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Content First - Part Two - Our Approach

The one thing web projects have at their heart is CONTENT, and in the second part of our Content First series we will discuss our approach to the content-first development process. Click here for Part 1Part 3 and Part 4.

Our Approach

Content First

From a big-picture perspective our general process for delivering websites is:

Discovery

We start by seeking an understanding of the relevant market (key trends, competitors, and positioning), business and marketing goals, and requirements (customer, business, content, and technical).

Design

Next, we use our understanding from the discovery phase to define a strategic response; the structure and relationship of data, content, and systems (information and solution architecture); wireframes and/or prototypes; and visual design.

Develop

With the requirements and design in place, we develop and test the website, provide training, and support user acceptance testing. We also support the creation and loading of full and final content in this phase. By the end of this phase, we are ready to go live.

Deliver

In this final phase, we deploy the website to live, collect and analyse interaction data, and then optimise the website to ensure that we deliver the agreed and any new business and marketing goals. So here delivery is not just about delivering the website. It is more about delivering the benefits of the website.

 

Process - The Important Parts

Content First

There should not be any surprises in our big-picture approach to delivering websites. Things start to become more important when we look at the detail within this process. The intention here is to give you something that you can start using or focusing on right now within your web projects.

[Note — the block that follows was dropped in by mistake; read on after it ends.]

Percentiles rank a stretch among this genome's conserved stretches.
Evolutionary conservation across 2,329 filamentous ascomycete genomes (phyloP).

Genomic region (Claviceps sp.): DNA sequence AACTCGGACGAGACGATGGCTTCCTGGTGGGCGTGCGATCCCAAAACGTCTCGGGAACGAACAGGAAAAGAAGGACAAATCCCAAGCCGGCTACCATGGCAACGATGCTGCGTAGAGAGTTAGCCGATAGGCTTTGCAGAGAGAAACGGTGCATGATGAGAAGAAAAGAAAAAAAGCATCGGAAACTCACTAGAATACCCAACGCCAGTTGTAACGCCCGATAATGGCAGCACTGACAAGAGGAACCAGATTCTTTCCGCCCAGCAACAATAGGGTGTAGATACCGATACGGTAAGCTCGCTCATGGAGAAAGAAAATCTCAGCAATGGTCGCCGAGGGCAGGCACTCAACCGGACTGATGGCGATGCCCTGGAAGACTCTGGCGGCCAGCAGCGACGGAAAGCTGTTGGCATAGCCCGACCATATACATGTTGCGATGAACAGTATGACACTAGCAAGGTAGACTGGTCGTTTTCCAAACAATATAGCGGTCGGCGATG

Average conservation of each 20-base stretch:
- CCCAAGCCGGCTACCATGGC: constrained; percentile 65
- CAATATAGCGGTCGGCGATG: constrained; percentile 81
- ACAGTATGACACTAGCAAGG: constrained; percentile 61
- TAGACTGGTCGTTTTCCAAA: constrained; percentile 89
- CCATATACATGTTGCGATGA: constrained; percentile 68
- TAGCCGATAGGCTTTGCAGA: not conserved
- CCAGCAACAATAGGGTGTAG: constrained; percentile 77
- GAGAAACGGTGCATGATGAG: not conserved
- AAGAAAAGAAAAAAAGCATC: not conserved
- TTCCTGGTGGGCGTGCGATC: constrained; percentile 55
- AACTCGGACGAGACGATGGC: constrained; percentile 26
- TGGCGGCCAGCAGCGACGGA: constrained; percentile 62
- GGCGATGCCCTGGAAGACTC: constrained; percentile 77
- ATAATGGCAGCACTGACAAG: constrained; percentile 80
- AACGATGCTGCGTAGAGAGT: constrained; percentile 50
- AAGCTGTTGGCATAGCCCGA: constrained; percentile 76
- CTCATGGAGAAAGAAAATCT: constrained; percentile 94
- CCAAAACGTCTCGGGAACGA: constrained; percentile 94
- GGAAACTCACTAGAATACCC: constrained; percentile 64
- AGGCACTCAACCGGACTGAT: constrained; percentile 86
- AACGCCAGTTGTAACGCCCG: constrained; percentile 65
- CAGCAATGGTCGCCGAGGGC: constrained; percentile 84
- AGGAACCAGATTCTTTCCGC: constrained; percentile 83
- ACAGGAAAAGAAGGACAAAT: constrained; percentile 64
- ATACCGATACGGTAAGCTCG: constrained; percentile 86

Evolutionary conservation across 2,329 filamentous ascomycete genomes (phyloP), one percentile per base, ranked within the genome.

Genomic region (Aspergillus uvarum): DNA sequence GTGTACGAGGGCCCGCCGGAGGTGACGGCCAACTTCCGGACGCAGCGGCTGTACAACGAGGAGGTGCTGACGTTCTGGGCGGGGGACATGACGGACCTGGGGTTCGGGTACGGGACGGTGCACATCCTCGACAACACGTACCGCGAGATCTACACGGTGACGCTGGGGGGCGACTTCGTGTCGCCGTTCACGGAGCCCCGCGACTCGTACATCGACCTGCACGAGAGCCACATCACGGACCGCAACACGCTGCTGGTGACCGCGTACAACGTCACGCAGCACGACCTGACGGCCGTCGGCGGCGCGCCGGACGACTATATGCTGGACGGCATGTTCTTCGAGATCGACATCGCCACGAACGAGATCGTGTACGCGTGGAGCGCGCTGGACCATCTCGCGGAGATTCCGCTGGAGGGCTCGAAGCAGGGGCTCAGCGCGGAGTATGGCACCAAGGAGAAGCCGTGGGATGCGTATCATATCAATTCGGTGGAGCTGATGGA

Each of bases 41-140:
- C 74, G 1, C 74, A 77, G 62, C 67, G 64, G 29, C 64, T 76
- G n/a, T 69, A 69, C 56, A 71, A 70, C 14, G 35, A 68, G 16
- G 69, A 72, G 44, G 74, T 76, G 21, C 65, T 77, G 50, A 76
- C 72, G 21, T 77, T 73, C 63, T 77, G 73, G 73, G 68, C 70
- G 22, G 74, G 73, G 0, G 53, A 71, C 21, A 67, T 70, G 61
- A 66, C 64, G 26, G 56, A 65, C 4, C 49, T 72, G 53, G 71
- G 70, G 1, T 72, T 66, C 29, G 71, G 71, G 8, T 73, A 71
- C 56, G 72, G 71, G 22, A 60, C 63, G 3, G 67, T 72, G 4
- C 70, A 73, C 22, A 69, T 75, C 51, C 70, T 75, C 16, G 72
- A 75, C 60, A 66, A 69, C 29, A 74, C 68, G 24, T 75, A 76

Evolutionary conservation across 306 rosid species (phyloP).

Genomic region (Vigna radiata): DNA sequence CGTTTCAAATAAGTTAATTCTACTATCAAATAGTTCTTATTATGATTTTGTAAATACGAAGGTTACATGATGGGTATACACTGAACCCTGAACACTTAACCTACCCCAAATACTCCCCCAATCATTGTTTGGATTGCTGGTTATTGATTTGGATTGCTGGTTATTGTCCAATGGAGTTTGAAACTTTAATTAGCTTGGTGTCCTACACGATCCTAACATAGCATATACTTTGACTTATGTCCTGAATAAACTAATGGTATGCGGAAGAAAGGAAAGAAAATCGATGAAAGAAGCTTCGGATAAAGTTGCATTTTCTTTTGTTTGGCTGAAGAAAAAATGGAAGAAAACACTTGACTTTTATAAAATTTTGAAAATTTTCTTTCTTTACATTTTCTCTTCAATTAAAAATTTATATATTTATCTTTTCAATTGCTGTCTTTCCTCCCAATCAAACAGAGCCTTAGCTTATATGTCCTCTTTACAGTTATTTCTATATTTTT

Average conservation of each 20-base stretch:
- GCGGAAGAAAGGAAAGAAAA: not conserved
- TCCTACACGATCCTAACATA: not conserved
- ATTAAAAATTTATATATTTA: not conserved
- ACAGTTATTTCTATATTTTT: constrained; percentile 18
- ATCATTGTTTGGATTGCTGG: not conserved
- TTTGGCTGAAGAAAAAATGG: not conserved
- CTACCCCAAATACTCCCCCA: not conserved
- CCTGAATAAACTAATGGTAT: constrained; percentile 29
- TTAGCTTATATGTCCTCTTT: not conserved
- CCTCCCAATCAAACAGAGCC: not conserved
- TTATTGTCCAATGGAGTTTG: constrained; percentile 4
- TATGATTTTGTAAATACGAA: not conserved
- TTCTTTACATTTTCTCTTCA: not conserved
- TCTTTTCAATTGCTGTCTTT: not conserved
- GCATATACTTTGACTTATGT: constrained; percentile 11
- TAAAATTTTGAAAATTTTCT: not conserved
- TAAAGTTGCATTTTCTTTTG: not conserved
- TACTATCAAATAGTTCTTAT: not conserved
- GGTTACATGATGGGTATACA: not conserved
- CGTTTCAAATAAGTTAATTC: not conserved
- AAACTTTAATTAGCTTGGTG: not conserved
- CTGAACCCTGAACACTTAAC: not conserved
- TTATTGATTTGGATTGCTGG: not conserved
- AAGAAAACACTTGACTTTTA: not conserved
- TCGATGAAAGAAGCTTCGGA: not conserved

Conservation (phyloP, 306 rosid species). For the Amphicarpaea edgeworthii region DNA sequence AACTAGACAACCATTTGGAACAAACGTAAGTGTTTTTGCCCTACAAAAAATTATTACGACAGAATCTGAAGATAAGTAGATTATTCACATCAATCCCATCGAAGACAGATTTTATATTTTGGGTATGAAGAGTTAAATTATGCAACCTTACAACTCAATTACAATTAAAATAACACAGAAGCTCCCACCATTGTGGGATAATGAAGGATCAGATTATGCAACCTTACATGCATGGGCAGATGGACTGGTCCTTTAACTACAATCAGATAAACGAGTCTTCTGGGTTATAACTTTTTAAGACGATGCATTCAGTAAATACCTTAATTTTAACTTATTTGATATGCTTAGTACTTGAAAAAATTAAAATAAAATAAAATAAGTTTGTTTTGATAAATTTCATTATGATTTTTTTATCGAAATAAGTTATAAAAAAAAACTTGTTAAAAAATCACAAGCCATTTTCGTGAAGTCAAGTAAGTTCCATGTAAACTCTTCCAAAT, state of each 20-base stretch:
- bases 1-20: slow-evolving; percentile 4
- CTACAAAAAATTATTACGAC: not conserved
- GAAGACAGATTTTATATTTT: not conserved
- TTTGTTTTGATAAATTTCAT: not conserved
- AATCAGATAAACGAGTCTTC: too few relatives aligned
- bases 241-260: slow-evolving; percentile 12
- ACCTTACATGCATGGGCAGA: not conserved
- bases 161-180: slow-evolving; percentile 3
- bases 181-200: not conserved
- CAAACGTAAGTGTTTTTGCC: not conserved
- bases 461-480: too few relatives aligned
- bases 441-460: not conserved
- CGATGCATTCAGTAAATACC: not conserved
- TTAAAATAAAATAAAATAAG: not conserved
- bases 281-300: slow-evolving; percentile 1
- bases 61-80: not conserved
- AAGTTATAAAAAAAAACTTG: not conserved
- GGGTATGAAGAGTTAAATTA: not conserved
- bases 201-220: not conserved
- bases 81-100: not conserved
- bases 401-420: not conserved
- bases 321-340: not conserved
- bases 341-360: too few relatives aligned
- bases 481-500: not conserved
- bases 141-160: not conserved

From a content-first perspective, there are three important process areas to consider:

Content Requirements

This first step is the foundation for a successful content-first approach to website development so it is important that you cover this off for all web projects. You can scale this process to the size of the project and/or target audience, but skipping this step will introduce significant risk to your project and business.

Create a list of people that you will talk to so you can understand customer motivations and needs at each stage of their customer journey. When we say ‘motivations’, we mean what they want to achieve and why this is important. When we say ‘needs’, we mean content and functionality.

  1. In the end, needs comes down much more to content than functionality. Your list of people must include existing customers and people that have considered your products or services and either chosen not to buy or they went with an alternative supplier.
  2. Interview enough people to confirm patterns in motivations and needs at each stage of their customer journey. You will use these patterns to define content requirements and create your personas.
  3. Finally, you will want to check whether you have any customer needs that are out-of-scope or any orphan business or marketing goals. By out-of-scope needs, we are referring to customer needs that you do not or cannot provide; for example, pricing information.

By orphan business or marketing goals, we are referring to situations where you do not have any supporting customer information for a business need - such as wanting to target decision makers but you do not have any information or patterns for decision makers.